A DATELINE rendezvous became a 90-minute robbery ordeal in which the victim was forced to hand over his bank cards, mobile phone and car keys, a court heard.

The liaison, involving a medical professional in his 40s and Dean Ward, previously known as Liddell, began cordially, but after some non-penetrative sexual activity, the mood changed as the defendant adopted a more aggressive attitude.

It led to him claiming “compensation” from the other man for the failure to have full sex, who he held round the neck, as he locked the door of the Bowburn bungalow where the meeting was taking place.

Durham Crown Court heard that Ward demanded the other man’s wrist watch and told him he was, “going nowhere” and, “needed” to pay him money.

Jonathan Walker, prosecuting, said the by now fearful victim told him he had money in his car, parked outside.

The defendant accompanied him to the car where he was handed two £20 notes, but he also demanded the man’s mobile phone and credit cards.

He instructed the victim to drive to a filling station and then a service station, where he told him to reveal his PIN number, which he used to withdraw £100 and £150.

Ward told him to send a Facebook message saying he had agreed to pay him money, to try to explain away the cash payments, and ordered him to make a bank transfer of a further £255 to an unknown female’s bank account.

Mr Walker said in total Ward obtained £563 and his final act was to take a photograph of the other man’s driving licence, containing his address, telling him he knew where he lived and not to inform police.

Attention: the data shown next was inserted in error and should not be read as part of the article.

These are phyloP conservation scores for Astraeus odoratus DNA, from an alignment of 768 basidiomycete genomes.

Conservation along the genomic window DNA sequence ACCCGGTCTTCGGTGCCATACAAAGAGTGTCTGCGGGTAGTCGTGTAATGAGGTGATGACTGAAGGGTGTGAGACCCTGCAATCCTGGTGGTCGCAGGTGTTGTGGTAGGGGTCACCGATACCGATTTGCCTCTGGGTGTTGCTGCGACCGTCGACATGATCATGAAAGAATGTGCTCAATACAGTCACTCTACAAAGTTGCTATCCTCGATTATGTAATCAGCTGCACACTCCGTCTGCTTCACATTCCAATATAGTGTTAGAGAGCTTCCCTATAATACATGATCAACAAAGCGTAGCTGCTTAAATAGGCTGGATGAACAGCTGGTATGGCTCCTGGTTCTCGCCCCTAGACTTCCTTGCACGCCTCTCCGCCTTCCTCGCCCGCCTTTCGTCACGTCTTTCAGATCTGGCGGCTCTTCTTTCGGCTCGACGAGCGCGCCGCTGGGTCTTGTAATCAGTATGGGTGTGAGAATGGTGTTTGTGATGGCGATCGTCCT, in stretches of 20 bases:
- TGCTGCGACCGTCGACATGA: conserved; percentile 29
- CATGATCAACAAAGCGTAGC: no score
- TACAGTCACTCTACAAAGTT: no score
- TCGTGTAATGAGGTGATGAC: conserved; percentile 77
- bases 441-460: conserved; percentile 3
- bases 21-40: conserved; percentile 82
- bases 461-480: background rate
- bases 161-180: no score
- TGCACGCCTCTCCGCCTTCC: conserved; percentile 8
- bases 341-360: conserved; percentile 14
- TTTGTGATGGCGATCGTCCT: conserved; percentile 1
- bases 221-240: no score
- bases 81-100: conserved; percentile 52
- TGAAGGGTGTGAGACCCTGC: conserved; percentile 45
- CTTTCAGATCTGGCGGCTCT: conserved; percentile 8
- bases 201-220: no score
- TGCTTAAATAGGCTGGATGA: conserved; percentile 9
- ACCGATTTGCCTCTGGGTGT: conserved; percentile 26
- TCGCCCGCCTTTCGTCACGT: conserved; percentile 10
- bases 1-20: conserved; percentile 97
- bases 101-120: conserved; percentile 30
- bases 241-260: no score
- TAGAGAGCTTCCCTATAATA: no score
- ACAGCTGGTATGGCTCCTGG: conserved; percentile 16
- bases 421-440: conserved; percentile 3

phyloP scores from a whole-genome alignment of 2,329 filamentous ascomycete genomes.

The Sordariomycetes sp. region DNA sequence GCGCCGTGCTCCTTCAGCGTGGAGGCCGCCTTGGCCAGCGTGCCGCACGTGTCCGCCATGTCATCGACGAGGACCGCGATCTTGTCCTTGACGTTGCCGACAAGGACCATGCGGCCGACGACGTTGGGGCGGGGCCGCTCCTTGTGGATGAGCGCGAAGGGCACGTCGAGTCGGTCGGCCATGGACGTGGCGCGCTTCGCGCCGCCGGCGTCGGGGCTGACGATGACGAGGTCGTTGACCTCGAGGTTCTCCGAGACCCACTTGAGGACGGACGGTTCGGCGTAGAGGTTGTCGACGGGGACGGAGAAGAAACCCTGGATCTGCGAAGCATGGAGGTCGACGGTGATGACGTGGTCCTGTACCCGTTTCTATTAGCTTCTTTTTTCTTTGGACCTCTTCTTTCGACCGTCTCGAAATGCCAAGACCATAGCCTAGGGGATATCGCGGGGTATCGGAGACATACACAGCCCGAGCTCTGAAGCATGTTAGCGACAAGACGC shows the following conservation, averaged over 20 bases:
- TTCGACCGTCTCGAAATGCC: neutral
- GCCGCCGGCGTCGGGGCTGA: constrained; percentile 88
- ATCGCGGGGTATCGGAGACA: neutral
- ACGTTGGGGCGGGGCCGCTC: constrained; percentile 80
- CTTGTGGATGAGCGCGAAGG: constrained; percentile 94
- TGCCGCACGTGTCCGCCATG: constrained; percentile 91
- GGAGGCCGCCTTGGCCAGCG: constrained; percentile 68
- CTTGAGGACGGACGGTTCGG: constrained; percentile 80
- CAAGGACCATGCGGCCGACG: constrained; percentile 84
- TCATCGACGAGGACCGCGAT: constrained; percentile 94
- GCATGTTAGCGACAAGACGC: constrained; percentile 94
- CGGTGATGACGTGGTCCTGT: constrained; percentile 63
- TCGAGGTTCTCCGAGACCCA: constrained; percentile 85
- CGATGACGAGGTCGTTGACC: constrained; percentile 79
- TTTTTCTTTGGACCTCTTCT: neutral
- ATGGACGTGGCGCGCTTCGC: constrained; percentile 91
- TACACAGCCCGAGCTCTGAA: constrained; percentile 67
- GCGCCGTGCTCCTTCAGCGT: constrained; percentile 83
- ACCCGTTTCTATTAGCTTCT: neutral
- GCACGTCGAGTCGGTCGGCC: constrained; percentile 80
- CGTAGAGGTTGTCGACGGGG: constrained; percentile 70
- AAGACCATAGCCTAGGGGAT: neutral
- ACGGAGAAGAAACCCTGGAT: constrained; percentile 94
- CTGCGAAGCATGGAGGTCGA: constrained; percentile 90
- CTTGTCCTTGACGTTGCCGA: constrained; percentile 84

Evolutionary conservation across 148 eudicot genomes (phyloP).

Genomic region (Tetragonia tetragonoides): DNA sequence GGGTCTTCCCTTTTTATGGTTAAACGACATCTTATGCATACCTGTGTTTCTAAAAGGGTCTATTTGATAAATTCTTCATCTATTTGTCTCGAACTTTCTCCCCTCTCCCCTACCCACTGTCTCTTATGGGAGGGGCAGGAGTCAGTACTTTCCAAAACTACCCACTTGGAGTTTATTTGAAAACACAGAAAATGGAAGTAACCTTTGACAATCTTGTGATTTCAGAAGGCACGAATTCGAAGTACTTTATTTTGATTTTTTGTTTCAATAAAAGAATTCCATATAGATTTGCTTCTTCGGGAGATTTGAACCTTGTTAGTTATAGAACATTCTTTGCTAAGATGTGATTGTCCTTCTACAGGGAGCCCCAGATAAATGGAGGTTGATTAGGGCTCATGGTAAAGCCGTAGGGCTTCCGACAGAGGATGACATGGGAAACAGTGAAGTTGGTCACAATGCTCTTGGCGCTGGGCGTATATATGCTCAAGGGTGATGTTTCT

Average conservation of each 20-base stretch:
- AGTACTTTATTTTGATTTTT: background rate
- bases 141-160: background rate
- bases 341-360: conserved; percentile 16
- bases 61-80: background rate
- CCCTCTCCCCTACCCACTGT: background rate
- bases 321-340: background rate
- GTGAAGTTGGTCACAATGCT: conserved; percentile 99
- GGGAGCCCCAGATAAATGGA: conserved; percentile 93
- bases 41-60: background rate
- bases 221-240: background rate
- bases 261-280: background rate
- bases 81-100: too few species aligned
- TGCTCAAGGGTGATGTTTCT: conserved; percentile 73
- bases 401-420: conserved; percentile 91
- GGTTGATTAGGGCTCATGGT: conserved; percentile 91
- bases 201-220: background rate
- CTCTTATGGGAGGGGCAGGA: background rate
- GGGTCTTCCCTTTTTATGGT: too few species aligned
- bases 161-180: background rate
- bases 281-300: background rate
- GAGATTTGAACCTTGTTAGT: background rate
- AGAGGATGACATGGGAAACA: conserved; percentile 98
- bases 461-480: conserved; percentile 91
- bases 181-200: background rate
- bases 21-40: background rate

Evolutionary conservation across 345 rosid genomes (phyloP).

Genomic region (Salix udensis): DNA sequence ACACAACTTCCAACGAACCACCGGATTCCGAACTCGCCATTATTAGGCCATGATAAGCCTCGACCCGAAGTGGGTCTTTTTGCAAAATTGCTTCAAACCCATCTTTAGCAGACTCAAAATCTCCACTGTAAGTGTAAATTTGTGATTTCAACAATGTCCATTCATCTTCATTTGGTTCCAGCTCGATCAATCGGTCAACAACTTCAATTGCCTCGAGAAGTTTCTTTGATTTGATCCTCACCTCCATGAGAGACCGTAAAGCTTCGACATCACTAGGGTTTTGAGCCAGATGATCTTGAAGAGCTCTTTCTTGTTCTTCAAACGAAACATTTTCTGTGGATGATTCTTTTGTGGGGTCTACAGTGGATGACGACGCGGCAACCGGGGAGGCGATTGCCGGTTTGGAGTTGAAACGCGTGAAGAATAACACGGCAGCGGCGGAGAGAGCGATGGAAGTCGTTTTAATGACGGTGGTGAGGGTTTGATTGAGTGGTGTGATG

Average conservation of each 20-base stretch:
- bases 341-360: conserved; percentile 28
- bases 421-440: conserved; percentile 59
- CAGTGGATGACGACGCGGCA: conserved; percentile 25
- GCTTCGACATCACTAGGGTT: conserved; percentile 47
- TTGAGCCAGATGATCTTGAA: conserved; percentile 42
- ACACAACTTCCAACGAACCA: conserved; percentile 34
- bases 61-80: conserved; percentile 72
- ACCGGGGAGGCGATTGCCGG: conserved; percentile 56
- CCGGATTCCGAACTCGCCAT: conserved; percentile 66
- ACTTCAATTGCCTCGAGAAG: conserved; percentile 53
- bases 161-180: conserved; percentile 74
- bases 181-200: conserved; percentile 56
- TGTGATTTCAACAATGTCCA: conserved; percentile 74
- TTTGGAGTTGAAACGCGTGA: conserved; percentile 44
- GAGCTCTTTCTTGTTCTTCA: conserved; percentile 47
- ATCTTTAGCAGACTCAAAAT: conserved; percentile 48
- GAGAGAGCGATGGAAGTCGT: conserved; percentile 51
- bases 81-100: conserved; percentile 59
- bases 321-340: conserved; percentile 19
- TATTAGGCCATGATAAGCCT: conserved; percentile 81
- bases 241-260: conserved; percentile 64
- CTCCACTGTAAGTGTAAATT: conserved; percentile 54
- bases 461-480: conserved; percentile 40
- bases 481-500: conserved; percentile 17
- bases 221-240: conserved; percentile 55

The terrified victim did speak to a friend, who in turn informed a third party, and the police were contacted.

When arrested Ward claimed a fee had been agreed with the other man for sexual services and the complaint to police came about due to a falling out between them.

In a statement read to the court the victim said he contacted Ward through a gay website and had been in discussion with him for several months before deciding to meet him.

When Ward’s attitude to him became aggressive he feared for his safety, adding that he would have done anything he was told.

Ward, now 37, who has been in custody since the incident on September 16, last year, and who was described as of no fixed abode, admitted robbery and assault causing actual bodily harm stemming from a separate incident five months earlier.

Liam O’Brien, mitigating, said it was a consensual meeting and there was no suggestion that Ward lured the other man to the property.

Judge Christopher Prince told Ward it was, “a sustained, extremely unpleasant and perturbing offence against a ‘vulnerable’ man, who succumbed to all your demands.”

Finding Ward poses a danger of causing serious harm, he passed an extended sentence of nine years, with four years licence period to follow.

He also put in place an unlimited restraining order preventing Ward contacting or approaching the victim.